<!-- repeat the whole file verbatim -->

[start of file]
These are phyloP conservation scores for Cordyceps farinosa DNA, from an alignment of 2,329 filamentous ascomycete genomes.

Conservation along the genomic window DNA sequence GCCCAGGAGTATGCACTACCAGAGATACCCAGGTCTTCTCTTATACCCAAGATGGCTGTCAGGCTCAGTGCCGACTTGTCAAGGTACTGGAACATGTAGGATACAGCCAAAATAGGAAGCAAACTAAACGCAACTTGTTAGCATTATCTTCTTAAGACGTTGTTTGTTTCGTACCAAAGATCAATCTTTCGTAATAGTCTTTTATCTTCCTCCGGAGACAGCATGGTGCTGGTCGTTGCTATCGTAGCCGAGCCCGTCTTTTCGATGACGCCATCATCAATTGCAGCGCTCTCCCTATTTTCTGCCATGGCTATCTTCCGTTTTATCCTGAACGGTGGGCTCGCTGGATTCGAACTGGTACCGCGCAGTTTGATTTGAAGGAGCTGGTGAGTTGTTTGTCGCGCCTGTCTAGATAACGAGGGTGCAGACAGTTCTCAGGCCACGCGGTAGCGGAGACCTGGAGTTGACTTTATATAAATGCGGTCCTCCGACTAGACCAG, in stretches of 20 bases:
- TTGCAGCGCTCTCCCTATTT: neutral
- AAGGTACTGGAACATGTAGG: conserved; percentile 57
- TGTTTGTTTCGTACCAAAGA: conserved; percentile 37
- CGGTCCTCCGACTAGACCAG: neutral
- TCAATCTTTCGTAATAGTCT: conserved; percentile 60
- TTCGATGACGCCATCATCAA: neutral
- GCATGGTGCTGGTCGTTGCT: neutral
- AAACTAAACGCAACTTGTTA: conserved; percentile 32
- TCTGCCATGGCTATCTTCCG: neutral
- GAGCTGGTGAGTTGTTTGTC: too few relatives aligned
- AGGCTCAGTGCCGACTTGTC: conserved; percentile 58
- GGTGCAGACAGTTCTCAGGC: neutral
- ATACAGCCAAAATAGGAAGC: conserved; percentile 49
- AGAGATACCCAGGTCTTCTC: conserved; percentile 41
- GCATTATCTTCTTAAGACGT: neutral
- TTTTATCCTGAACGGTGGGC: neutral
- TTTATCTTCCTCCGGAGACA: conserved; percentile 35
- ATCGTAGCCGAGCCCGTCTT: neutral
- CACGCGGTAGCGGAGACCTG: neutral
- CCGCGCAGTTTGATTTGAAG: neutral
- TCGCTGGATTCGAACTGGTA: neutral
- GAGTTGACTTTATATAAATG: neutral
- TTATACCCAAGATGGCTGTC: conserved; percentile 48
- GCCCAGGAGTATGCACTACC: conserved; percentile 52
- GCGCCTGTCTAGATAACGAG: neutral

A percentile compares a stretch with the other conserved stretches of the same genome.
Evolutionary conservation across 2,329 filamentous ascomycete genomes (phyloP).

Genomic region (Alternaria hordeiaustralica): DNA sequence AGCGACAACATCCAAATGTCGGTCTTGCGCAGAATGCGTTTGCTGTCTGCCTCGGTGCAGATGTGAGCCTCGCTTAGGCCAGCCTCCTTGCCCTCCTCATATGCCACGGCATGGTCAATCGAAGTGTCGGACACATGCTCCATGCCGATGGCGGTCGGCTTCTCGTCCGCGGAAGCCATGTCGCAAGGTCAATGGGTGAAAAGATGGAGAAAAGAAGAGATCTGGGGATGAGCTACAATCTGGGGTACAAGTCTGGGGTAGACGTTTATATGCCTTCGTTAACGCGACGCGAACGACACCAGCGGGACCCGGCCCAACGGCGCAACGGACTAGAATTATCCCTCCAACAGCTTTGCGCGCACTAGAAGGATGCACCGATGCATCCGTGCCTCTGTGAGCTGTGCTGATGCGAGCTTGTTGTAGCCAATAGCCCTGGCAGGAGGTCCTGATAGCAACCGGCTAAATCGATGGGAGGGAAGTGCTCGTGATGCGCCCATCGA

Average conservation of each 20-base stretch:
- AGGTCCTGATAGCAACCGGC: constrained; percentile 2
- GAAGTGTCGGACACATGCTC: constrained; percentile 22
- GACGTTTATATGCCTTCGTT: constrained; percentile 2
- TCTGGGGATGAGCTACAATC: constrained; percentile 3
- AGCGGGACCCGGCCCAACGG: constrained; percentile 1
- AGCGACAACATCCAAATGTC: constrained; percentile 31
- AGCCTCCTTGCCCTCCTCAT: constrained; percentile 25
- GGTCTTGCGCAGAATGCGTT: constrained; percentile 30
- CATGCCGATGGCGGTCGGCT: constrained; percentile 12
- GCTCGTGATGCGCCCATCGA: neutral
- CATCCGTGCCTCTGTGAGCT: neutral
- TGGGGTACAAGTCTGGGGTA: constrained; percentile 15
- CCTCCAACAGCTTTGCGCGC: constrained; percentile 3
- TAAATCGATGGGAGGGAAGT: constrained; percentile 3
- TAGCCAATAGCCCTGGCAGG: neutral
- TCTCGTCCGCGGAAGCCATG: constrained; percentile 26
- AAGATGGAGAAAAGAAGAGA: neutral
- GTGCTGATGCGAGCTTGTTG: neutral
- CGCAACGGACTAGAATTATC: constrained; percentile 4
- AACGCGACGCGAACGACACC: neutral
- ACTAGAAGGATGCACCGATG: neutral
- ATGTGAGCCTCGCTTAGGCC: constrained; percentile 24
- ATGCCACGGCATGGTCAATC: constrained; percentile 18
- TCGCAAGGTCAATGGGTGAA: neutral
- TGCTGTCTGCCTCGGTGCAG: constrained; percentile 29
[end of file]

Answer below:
These are phyloP conservation scores for Cordyceps farinosa DNA, from an alignment of 2,329 filamentous ascomycete genomes.

Conservation along the genomic window DNA sequence GCCCAGGAGTATGCACTACCAGAGATACCCAGGTCTTCTCTTATACCCAAGATGGCTGTCAGGCTCAGTGCCGACTTGTCAAGGTACTGGAACATGTAGGATACAGCCAAAATAGGAAGCAAACTAAACGCAACTTGTTAGCATTATCTTCTTAAGACGTTGTTTGTTTCGTACCAAAGATCAATCTTTCGTAATAGTCTTTTATCTTCCTCCGGAGACAGCATGGTGCTGGTCGTTGCTATCGTAGCCGAGCCCGTCTTTTCGATGACGCCATCATCAATTGCAGCGCTCTCCCTATTTTCTGCCATGGCTATCTTCCGTTTTATCCTGAACGGTGGGCTCGCTGGATTCGAACTGGTACCGCGCAGTTTGATTTGAAGGAGCTGGTGAGTTGTTTGTCGCGCCTGTCTAGATAACGAGGGTGCAGACAGTTCTCAGGCCACGCGGTAGCGGAGACCTGGAGTTGACTTTATATAAATGCGGTCCTCCGACTAGACCAG, in stretches of 20 bases:
- TTGCAGCGCTCTCCCTATTT: neutral
- AAGGTACTGGAACATGTAGG: conserved; percentile 57
- TGTTTGTTTCGTACCAAAGA: conserved; percentile 37
- CGGTCCTCCGACTAGACCAG: neutral
- TCAATCTTTCGTAATAGTCT: conserved; percentile 60
- TTCGATGACGCCATCATCAA: neutral
- GCATGGTGCTGGTCGTTGCT: neutral
- AAACTAAACGCAACTTGTTA: conserved; percentile 32
- TCTGCCATGGCTATCTTCCG: neutral
- GAGCTGGTGAGTTGTTTGTC: too few relatives aligned
- AGGCTCAGTGCCGACTTGTC: conserved; percentile 58
- GGTGCAGACAGTTCTCAGGC: neutral
- ATACAGCCAAAATAGGAAGC: conserved; percentile 49
- AGAGATACCCAGGTCTTCTC: conserved; percentile 41
- GCATTATCTTCTTAAGACGT: neutral
- TTTTATCCTGAACGGTGGGC: neutral
- TTTATCTTCCTCCGGAGACA: conserved; percentile 35
- ATCGTAGCCGAGCCCGTCTT: neutral
- CACGCGGTAGCGGAGACCTG: neutral
- CCGCGCAGTTTGATTTGAAG: neutral
- TCGCTGGATTCGAACTGGTA: neutral
- GAGTTGACTTTATATAAATG: neutral
- TTATACCCAAGATGGCTGTC: conserved; percentile 48
- GCCCAGGAGTATGCACTACC: conserved; percentile 52
- GCGCCTGTCTAGATAACGAG: neutral

A percentile compares a stretch with the other conserved stretches of the same genome.
Evolutionary conservation across 2,329 filamentous ascomycete genomes (phyloP).

Genomic region (Alternaria hordeiaustralica): DNA sequence AGCGACAACATCCAAATGTCGGTCTTGCGCAGAATGCGTTTGCTGTCTGCCTCGGTGCAGATGTGAGCCTCGCTTAGGCCAGCCTCCTTGCCCTCCTCATATGCCACGGCATGGTCAATCGAAGTGTCGGACACATGCTCCATGCCGATGGCGGTCGGCTTCTCGTCCGCGGAAGCCATGTCGCAAGGTCAATGGGTGAAAAGATGGAGAAAAGAAGAGATCTGGGGATGAGCTACAATCTGGGGTACAAGTCTGGGGTAGACGTTTATATGCCTTCGTTAACGCGACGCGAACGACACCAGCGGGACCCGGCCCAACGGCGCAACGGACTAGAATTATCCCTCCAACAGCTTTGCGCGCACTAGAAGGATGCACCGATGCATCCGTGCCTCTGTGAGCTGTGCTGATGCGAGCTTGTTGTAGCCAATAGCCCTGGCAGGAGGTCCTGATAGCAACCGGCTAAATCGATGGGAGGGAAGTGCTCGTGATGCGCCCATCGA

Average conservation of each 20-base stretch:
- AGGTCCTGATAGCAACCGGC: constrained; percentile 2
- GAAGTGTCGGACACATGCTC: constrained; percentile 22
- GACGTTTATATGCCTTCGTT: constrained; percentile 2
- TCTGGGGATGAGCTACAATC: constrained; percentile 3
- AGCGGGACCCGGCCCAACGG: constrained; percentile 1
- AGCGACAACATCCAAATGTC: constrained; percentile 31
- AGCCTCCTTGCCCTCCTCAT: constrained; percentile 25
- GGTCTTGCGCAGAATGCGTT: constrained; percentile 30
- CATGCCGATGGCGGTCGGCT: constrained; percentile 12
- GCTCGTGATGCGCCCATCGA: neutral
- CATCCGTGCCTCTGTGAGCT: neutral
- TGGGGTACAAGTCTGGGGTA: constrained; percentile 15
- CCTCCAACAGCTTTGCGCGC: constrained; percentile 3
- TAAATCGATGGGAGGGAAGT: constrained; percentile 3
- TAGCCAATAGCCCTGGCAGG: neutral
- TCTCGTCCGCGGAAGCCATG: constrained; percentile 26
- AAGATGGAGAAAAGAAGAGA: neutral
- GTGCTGATGCGAGCTTGTTG: neutral
- CGCAACGGACTAGAATTATC: constrained; percentile 4
- AACGCGACGCGAACGACACC: neutral
- ACTAGAAGGATGCACCGATG: neutral
- ATGTGAGCCTCGCTTAGGCC: constrained; percentile 24
- ATGCCACGGCATGGTCAATC: constrained; percentile 18
- TCGCAAGGTCAATGGGTGAA: neutral
- TGCTGTCTGCCTCGGTGCAG: constrained; percentile 29